Updates at 2:42 p.m. June 23

An outside investigator hired by UMass Lowell has determined that while a white coach may have directed harsh words toward a Black baseball player, ultimately, the coach's behavior did not violate the school's policies on harassment and retaliation.

The investigation arose after Cedric Rose was cut from the UMass Lowell River Hawks in February. Rose’s attorney, Ed Burley, in a formal complaint against the school, said that coach Kenneth Harring had engaged in retaliation against his client because he kept notes of the coach's alleged racist behavior in a diary. The school then hired an independent investigator to look into the allegations.

After interviews with multiple witnesses, attorney Brigid Harrington of the Worcester law firm of Bowditch and Dewey, and former director of civil rights at UMass Boston, concluded that Harring “did not engage in race-based harassment” or in “retaliation against Rose for the observations he made in his diary.”

The investigation concluded that the preponderance of evidence was “not sufficient” to relieve Harring of his position.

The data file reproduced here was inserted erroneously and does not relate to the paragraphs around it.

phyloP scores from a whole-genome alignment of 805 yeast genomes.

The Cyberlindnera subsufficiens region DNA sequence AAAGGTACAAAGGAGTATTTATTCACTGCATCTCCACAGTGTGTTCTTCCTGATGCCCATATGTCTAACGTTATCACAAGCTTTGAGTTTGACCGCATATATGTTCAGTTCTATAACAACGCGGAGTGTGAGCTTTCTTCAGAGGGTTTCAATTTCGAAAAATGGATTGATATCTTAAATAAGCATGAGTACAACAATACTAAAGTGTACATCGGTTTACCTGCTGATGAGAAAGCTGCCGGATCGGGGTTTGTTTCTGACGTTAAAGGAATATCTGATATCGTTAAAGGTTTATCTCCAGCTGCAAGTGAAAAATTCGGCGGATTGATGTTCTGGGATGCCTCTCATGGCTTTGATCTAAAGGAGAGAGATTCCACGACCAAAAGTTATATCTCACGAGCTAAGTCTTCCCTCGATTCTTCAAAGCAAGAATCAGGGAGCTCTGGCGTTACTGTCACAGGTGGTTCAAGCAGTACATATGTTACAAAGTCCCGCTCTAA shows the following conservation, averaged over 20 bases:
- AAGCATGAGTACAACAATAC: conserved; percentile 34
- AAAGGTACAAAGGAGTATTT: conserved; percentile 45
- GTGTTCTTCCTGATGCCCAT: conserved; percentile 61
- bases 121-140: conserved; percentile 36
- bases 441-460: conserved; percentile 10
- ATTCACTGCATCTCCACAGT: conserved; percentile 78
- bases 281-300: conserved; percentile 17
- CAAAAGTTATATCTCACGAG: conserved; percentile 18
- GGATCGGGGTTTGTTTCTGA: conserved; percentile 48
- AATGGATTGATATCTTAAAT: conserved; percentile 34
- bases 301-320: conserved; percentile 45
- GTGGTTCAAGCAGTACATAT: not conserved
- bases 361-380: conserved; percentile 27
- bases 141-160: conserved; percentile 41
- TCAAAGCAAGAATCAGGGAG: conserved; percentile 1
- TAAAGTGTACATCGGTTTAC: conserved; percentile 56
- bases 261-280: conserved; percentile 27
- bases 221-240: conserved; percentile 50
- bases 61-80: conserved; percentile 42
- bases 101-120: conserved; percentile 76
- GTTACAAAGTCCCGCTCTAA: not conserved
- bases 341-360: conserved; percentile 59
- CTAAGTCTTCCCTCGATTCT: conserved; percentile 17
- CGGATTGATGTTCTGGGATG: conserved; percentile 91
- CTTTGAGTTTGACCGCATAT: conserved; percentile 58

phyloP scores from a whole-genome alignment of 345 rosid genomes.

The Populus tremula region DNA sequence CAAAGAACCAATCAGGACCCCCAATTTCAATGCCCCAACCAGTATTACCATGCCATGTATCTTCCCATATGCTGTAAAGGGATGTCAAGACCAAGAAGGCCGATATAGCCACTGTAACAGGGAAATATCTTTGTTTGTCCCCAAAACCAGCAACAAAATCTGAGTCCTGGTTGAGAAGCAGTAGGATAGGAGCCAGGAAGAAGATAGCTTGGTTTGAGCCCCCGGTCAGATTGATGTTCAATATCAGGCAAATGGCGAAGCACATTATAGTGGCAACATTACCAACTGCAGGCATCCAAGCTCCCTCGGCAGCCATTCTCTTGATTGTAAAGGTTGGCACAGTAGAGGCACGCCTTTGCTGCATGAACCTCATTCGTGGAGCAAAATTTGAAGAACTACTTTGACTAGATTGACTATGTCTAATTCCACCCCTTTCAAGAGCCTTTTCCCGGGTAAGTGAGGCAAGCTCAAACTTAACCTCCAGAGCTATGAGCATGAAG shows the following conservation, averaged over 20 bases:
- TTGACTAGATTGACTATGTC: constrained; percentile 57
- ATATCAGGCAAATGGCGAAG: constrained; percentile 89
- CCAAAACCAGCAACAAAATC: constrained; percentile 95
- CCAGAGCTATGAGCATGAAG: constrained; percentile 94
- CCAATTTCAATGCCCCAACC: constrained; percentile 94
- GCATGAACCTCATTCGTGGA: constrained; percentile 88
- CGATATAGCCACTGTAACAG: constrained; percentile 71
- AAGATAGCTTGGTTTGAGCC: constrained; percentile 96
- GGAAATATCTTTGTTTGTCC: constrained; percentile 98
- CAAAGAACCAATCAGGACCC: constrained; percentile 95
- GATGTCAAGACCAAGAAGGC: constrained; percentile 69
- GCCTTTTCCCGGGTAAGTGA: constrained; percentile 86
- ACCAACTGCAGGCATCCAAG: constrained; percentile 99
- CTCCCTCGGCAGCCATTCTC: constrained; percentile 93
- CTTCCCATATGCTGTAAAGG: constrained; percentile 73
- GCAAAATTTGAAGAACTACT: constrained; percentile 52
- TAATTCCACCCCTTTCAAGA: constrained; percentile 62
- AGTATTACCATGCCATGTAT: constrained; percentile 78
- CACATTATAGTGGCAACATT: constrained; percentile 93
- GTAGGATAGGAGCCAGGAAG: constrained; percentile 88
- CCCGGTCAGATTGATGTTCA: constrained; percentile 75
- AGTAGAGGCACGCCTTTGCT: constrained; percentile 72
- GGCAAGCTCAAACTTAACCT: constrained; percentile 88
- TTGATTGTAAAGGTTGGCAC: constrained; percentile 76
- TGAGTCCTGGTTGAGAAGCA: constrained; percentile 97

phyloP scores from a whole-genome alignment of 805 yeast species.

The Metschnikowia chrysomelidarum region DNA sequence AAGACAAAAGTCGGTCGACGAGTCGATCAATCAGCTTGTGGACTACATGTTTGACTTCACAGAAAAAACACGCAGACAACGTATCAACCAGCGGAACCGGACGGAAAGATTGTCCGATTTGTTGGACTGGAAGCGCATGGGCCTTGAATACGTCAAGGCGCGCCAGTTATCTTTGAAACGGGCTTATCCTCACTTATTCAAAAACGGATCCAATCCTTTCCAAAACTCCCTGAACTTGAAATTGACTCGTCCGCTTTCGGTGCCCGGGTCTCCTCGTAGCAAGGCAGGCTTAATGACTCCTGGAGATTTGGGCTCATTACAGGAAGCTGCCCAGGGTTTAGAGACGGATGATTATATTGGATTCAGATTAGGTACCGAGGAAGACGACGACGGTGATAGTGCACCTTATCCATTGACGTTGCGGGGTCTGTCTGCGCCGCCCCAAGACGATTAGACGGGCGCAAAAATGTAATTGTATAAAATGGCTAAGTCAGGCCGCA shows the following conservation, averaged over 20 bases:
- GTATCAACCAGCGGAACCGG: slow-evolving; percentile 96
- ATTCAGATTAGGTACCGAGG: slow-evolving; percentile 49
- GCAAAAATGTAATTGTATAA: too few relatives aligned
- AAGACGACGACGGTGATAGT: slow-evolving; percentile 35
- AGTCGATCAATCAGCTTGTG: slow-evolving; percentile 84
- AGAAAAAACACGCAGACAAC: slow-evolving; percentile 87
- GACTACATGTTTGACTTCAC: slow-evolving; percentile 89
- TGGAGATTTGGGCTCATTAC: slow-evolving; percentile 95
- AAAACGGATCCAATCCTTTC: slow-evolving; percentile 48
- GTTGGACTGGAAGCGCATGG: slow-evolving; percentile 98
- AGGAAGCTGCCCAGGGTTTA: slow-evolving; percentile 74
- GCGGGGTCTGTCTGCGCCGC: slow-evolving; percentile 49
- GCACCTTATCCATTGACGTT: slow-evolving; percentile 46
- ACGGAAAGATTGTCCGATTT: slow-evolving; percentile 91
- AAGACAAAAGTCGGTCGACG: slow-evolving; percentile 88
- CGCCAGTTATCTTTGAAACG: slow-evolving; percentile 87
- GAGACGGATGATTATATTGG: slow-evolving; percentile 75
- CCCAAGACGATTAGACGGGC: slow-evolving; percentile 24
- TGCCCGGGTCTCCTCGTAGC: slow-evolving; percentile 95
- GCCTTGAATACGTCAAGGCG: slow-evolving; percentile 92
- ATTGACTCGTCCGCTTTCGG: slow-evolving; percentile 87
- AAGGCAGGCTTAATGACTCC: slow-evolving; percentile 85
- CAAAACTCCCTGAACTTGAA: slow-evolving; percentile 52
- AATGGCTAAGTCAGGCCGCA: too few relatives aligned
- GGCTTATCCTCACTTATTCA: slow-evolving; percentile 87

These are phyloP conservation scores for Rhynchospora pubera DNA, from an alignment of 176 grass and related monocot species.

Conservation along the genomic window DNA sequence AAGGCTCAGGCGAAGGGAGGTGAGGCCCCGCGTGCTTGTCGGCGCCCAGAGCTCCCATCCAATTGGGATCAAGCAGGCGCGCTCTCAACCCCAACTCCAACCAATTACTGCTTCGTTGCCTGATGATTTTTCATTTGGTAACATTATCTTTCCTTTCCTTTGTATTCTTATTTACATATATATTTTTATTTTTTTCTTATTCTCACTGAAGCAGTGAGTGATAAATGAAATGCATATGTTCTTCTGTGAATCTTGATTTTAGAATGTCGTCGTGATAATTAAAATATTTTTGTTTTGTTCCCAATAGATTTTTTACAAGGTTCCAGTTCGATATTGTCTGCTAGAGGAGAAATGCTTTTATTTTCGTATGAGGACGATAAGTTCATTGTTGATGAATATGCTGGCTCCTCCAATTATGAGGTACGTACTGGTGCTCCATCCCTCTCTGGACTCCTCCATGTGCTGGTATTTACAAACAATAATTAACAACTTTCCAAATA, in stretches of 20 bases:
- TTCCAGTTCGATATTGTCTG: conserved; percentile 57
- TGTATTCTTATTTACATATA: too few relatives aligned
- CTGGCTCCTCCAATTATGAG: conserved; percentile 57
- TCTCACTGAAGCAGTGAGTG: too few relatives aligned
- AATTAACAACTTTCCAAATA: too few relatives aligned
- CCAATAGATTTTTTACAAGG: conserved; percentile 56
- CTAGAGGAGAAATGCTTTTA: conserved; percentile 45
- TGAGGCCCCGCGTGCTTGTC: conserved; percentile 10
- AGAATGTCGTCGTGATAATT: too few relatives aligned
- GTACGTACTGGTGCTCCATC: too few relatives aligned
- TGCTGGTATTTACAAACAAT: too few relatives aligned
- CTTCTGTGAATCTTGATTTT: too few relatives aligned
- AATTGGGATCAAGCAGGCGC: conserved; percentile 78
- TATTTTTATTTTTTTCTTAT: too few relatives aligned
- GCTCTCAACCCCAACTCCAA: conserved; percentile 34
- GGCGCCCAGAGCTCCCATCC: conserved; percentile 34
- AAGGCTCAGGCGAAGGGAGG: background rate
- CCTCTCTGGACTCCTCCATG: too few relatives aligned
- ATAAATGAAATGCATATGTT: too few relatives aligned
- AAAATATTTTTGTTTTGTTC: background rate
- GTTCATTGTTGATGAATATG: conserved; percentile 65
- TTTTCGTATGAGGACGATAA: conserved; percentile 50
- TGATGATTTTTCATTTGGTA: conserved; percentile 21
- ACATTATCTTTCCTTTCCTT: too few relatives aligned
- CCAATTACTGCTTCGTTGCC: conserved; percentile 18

Harring declined to speak with GBH News.

According to Rose's family, Harring cited various reasons for cutting Rose from the team, including punching a hole in the wall of an apartment he shared with teammates.

The outside investigator also referenced that incident, to which Rose has admitted, in her findings. She said the coach had legitimate reasons for dismissing Rose based on his conduct toward coaches and teammates, physicial damage he inflicted on the apartment, and "conduct that was reasonably viewed as intimidating and disrespectful toward a particular teammate."

The school found the interactions detailed in the investigation troubling.

"Though the investigator found that no policies were violated, their investigation revealed interactions that do not align with the university’s commitment to an inclusive and welcoming environment," the university said in a statement to GBH News.

“UMass Lowell is taking steps to ensure that the letter of our policies matches the intent of our values within the baseball program, throughout the athletic department and across the university,” the statement continued.

Meanwhile, the Rose family has reached out to the university seeking clarification and elaboration about the conclusions reached by the investigator.

Burley, the family’s attorney, told GBH News that the letter “raises more questions than it answers.” Burley said he has requested meetings with the investigator and the head of the school’s athletic department, among others, before proceeding with filing a federal lawsuit against the school, which could come sometime next week.

Correction: This story was updated to clarify the school's statement about the investigation.

This story was also updated to include the fact attorney Brigid Harrington was formerly the director of civil rights at UMass Boston.